All men had to join some unit, Home Guard, Fire Service, ARP, and so on. I joined the ARP as an ambulance driver of a converted single decker bus. It was fitted out as a mobile hospital unit carrying all equipment possible. The bus was stationed at the garage.

The other drivers were Harry Coombes, Les Bedford a local lorry driver, and Hodge who was also a bus driver. We all looked after the bus, taking it out once a week to keep it in working order. In spite of all the raids it was never used.

One day we received phone call from the Wootton Railway Station Master. There is an Austin Seven car outside the railway gate, it has been there for several days, will you please collect it. This we did and stored it for several years, before it was advertised that it must be collected or it would be sold to defray expenses. It was never collected.

It reminds me of a similar story. A chap was going abroad for good but he could not sell his old banger of a car. So not caring he drove it down to the docks and left it on the quay. It was eventually collected by the police who fined him for obstruction. After paying the charge and storage they sold the car and posted him on the change.

It was an odd feeling going to work in the evening. Air raid sirens and the 4.2 gun at Whippingham letting go at enemy planes overhead. There was many a time we spent two or three hours in the shelters. The all clear would go, out of the shelter we would come and back to work.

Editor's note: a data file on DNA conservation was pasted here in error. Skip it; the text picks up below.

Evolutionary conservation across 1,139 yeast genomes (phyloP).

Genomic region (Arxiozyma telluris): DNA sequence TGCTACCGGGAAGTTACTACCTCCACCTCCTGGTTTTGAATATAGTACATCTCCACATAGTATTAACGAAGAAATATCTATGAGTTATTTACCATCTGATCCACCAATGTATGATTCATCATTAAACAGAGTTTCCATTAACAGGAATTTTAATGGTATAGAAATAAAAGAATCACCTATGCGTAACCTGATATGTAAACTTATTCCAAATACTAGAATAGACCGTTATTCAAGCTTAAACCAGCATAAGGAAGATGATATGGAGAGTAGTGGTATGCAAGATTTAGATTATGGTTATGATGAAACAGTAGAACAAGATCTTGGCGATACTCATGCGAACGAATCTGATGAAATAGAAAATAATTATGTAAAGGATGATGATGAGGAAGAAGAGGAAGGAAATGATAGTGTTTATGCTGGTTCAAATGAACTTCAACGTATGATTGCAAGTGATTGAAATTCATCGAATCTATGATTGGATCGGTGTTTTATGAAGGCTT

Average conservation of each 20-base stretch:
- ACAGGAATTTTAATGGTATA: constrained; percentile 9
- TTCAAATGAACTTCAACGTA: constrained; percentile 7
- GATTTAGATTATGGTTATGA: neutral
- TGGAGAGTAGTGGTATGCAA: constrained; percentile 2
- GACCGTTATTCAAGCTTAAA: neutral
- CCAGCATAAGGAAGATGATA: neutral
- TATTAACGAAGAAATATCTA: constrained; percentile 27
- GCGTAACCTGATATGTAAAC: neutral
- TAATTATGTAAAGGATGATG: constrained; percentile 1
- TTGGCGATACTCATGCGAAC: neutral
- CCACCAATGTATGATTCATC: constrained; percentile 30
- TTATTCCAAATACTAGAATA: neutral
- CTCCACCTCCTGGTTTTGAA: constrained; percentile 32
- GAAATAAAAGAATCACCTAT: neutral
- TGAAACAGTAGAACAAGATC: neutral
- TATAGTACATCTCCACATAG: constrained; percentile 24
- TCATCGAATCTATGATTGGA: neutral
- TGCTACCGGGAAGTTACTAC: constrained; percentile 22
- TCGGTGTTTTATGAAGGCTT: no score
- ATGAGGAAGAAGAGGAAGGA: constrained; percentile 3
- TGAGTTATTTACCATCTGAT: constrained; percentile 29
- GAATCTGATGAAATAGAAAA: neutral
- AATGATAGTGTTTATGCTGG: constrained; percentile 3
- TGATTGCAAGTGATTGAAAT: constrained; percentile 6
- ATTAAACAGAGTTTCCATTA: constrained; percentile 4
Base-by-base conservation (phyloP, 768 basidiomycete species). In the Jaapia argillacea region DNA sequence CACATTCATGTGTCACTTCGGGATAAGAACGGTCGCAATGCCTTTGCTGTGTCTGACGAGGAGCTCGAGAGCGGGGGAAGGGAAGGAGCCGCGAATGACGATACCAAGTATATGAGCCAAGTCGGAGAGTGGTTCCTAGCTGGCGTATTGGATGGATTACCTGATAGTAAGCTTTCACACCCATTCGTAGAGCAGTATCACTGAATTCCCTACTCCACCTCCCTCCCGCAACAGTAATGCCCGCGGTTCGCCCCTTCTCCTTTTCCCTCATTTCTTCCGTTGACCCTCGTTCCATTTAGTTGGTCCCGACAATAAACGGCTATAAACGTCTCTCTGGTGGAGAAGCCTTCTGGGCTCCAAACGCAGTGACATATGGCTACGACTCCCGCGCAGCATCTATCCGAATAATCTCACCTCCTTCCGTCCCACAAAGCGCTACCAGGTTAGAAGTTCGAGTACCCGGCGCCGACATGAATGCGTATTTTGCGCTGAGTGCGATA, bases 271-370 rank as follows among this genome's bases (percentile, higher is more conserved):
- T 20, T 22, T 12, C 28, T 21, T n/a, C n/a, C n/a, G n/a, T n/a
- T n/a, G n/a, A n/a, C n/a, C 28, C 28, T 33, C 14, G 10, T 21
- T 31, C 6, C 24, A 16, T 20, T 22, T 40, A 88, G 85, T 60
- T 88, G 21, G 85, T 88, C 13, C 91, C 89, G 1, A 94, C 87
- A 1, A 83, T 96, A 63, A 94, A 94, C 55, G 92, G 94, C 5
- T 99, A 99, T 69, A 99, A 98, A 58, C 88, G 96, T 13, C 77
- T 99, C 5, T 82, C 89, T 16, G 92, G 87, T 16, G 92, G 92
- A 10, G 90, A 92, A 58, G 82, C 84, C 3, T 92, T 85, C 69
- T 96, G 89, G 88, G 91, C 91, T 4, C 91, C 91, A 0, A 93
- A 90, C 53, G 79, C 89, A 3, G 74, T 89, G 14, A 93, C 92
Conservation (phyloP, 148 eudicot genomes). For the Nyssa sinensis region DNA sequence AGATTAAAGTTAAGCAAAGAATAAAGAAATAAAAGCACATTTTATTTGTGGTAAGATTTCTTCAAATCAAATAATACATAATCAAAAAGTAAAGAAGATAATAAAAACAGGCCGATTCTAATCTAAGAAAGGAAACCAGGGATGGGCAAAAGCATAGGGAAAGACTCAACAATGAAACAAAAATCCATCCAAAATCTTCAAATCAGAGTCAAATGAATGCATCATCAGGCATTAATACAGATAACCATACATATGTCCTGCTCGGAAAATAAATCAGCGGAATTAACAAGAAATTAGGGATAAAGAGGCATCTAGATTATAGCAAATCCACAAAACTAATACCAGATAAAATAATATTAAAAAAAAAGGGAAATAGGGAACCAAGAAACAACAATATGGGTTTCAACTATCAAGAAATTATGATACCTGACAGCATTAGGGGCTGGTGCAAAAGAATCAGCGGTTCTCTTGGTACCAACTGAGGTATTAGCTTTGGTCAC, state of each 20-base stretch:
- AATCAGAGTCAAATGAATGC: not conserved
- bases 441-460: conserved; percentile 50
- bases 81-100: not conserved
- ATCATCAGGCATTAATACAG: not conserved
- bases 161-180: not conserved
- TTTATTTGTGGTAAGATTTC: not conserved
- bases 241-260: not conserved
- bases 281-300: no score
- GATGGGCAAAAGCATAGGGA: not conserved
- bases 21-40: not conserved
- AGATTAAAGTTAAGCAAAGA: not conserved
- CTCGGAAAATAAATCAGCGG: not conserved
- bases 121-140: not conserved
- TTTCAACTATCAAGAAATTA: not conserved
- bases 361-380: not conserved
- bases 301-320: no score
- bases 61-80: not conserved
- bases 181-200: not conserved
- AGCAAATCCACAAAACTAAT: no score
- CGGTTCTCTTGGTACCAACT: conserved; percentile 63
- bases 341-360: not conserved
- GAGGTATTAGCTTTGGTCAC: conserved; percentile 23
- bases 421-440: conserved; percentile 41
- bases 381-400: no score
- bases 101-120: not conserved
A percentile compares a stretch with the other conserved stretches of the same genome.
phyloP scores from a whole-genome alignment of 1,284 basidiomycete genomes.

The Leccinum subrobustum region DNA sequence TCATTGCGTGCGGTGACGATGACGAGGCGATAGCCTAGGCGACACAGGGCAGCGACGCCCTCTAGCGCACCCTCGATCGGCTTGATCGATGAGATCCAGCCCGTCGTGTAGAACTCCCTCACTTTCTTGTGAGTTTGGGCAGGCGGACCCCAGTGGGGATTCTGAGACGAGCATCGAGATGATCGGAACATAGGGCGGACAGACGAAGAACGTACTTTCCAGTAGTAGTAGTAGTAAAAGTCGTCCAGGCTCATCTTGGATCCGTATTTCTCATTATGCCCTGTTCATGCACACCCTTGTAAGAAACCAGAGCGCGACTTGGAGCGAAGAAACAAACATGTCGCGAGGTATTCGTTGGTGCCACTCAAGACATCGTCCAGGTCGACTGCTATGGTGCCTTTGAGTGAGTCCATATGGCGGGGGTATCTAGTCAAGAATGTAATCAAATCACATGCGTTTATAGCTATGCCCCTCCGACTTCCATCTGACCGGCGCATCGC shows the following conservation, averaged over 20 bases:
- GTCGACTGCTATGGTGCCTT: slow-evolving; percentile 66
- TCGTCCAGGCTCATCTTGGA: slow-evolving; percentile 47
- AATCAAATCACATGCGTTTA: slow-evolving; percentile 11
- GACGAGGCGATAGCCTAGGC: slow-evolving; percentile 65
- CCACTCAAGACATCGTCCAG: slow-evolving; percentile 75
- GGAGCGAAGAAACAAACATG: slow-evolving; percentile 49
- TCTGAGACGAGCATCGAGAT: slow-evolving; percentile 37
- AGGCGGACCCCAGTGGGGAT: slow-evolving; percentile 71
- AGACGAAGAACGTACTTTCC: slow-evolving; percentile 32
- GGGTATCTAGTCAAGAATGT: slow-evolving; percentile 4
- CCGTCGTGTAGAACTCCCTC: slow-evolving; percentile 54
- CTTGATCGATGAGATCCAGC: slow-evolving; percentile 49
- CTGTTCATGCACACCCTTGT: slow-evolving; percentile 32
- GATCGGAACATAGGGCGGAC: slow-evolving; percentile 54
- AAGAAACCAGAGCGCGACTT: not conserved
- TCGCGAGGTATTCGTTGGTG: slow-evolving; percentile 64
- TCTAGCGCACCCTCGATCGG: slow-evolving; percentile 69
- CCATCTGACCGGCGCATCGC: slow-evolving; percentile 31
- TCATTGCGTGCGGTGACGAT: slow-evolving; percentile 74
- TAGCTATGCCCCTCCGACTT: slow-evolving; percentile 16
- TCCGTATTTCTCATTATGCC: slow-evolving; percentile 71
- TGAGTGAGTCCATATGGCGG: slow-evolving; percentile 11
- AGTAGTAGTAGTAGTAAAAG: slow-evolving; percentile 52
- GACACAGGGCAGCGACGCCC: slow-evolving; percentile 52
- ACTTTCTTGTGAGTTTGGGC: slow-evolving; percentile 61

Reggie drove slowly, the same as he worked and walked. The engines of these three cars were never touched. Never a new clutch or brake relined.

It was useless for customers to take their cars to any other garage because like us, no mechanics. We were expected to do our best for our own customers.

My accountant at this time was saying "Your books are in a bit of a mess, why don't you buy two more new ledgers and transfer the money outstanding to the new ledgers, but only the amounts and not the details". So being mindful of the need of this I duly bought the new ledgers and started the painful task of tidying up my affairs.

I had fitted a new petrol pump to a Mr. Farrows car some two years ago. Although I had passed him on the road coming home from night shift, he was on his way to work, we always waved acknowledgement but I had never sent him an account for this petrol pump. One evening I was waiting for my passengers outside the garage (I always took three others to work) when Mr. Farrow drove round the corner, and I realised I had not transferred the amount for the petrol pump to the new ledger.

I made a note in the daybook, Mr. Farrow owes 30s for the new petrol pump. Tomorrow I will put this amount in my new ledger. I then went off to work. At this very time, Mr. Farrow, who had driven home, he lived in Palmer's Road opposite the garage, walked back to the garage and said to Reggie "Do you know Mr. Harwood has never sent me an account for the petrol pump he fitted some two years ago. I suppose you don't know the amount?" Reggie said "It's the last entry in the daybook, 30s".

The air raid sirens operated from the J.S. Whites works and during the rest hour 2-3am we would try to get some sleep. There were times when we were asleep, that we have not even heard the siren. The heating in the workshops was very primitive. There were three upright cylinder type burning stoves, some 2' 6" diameter and 6' high stood in the middle of the shop some 30' apart. too hot when standing close, too cold a few yards away.